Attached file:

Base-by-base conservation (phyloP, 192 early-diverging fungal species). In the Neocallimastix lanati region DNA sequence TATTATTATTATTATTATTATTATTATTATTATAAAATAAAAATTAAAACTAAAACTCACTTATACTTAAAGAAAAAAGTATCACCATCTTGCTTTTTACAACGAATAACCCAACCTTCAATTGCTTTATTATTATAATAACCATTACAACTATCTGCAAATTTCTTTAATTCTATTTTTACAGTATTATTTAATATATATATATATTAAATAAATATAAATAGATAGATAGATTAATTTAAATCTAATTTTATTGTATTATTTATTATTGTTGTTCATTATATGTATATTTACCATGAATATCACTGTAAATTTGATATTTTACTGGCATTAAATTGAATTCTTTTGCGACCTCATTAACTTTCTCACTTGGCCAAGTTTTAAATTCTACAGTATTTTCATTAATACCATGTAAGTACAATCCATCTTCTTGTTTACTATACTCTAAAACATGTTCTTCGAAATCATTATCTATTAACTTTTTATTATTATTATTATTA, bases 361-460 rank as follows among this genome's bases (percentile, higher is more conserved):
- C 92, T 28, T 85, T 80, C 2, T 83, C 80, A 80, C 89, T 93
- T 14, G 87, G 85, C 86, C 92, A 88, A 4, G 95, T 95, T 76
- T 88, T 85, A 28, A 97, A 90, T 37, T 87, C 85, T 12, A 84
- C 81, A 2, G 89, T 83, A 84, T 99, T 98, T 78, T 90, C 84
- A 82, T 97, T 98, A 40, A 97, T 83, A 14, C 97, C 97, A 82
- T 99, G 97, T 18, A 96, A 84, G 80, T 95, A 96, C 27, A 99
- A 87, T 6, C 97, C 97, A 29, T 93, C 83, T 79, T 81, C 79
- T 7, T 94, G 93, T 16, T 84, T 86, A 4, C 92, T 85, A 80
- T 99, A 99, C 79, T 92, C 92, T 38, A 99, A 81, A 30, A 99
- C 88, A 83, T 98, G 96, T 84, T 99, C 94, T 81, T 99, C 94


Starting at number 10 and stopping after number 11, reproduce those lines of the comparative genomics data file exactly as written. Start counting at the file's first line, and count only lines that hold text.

- T 99, A 99, C 79, T 92, C 92, T 38, A 99, A 81, A 30, A 99
- C 88, A 83, T 98, G 96, T 84, T 99, C 94, T 81, T 99, C 94